Krogstad:       Very well, if you take the responsibility. But there is one thing I can do in any       case and I shall do it at once.

Mrs. Linde:   (listening) You must be quick and go! The dance is over; we are not safe a moment longer.

Krogstad:       I will wait for you below.

Mrs. Linde:   Yes, do. You must see me back to my door –

Krogstad:       I have never had such an amazing piece of good fortune in my life!


a)   Explain what happens immediately before this extract.                                                     (2 marks)

b)   Why does Krogstad say he would ask for his letter back?                                                  (3 marks)

c)   “Nils, a woman who has once sold herself for another’s sake doesn’t do it a second time,” Briefly explain what makes Mrs. Linde say this.                                                                              (3 marks)

d)   Identify one character trait of Mrs. Linde in this excerpt.                                                   (2 marks)

e)   What is so surprising in this excerpt? Explain.                                                                     (2 marks)

f)    “But there is one thing I can do in any case and I shall do it at once.” What is it that Krogstad does and how does it affect the rest of the play?                                                                              (4 marks)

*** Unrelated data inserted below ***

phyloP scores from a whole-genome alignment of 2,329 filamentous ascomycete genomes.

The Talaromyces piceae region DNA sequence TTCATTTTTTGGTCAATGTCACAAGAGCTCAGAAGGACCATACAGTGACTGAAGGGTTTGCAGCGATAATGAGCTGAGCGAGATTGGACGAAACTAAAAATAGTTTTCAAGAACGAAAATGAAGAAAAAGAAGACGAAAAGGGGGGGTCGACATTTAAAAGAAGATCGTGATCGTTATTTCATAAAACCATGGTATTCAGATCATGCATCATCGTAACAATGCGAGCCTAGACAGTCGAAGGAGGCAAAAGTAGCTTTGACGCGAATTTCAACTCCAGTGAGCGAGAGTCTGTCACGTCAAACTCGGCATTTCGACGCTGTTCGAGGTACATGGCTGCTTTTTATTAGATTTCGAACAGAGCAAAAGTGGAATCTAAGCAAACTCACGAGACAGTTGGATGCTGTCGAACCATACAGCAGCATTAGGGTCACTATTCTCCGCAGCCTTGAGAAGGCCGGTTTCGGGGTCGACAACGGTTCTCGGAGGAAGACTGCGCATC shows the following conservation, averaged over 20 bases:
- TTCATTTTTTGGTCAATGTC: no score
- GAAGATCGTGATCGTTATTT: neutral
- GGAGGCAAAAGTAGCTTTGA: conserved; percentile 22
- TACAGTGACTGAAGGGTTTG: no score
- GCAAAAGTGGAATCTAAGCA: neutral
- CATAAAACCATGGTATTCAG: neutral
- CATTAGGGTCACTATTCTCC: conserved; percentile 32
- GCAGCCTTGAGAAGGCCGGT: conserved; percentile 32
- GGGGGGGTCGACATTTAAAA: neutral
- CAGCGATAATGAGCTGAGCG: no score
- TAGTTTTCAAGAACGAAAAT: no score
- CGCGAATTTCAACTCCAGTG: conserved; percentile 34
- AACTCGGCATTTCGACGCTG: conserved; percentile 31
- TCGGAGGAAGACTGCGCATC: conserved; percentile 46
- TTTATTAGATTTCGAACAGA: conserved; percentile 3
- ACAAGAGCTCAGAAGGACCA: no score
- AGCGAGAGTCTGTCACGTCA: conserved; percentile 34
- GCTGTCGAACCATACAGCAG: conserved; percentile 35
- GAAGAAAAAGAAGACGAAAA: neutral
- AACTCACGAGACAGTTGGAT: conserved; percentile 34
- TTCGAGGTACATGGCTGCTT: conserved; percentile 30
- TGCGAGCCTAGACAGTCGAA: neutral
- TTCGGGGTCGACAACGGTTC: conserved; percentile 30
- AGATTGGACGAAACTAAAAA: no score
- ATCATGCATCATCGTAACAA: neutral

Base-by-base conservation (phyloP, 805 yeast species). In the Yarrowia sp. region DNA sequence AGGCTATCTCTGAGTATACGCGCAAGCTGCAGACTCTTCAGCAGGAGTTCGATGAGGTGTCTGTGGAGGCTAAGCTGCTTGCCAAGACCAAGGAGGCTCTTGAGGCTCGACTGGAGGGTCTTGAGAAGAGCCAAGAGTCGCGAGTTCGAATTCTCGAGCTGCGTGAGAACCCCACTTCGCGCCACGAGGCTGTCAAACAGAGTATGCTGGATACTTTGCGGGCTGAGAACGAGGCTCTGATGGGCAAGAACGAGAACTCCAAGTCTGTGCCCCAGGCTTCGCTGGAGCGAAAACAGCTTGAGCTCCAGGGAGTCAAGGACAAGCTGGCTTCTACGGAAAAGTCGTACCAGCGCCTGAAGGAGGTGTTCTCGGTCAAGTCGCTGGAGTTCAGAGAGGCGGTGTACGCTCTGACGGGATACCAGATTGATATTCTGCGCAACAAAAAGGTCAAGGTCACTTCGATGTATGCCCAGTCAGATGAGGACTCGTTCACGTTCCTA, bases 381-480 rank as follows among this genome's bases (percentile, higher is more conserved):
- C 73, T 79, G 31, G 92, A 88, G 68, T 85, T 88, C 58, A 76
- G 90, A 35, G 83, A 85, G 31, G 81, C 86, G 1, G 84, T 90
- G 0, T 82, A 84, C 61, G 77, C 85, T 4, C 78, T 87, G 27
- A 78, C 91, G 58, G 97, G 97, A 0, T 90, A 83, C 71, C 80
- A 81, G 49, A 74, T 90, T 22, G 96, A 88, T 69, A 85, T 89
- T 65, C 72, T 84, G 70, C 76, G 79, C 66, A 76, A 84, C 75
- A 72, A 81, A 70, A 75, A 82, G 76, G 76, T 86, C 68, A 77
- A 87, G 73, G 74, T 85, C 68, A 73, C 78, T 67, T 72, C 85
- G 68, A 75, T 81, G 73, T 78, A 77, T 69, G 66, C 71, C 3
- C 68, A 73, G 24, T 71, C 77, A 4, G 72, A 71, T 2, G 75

g)   “I have never had such an amazing piece of good fortune in my life!” Rewrite beginning Never . . .                                                                                                                                                   (1 mark)

h)   What makes Krogstad say that he has never had such good fortune in his life?                        (2 marks)

i)    Explain the meaning of the following words and phrases as used in the excerpt.         (4 marks)

      (i)              At any cost

      (ii)             Recall 

      (iii)            Elapsed 

      (iv)            Incredible things

j)    Explain what happens immediately after his excerpt.                                                         (2 marks)

F4 Oral Narrative Questions

  • Read the narrative below and then answer questions that follow.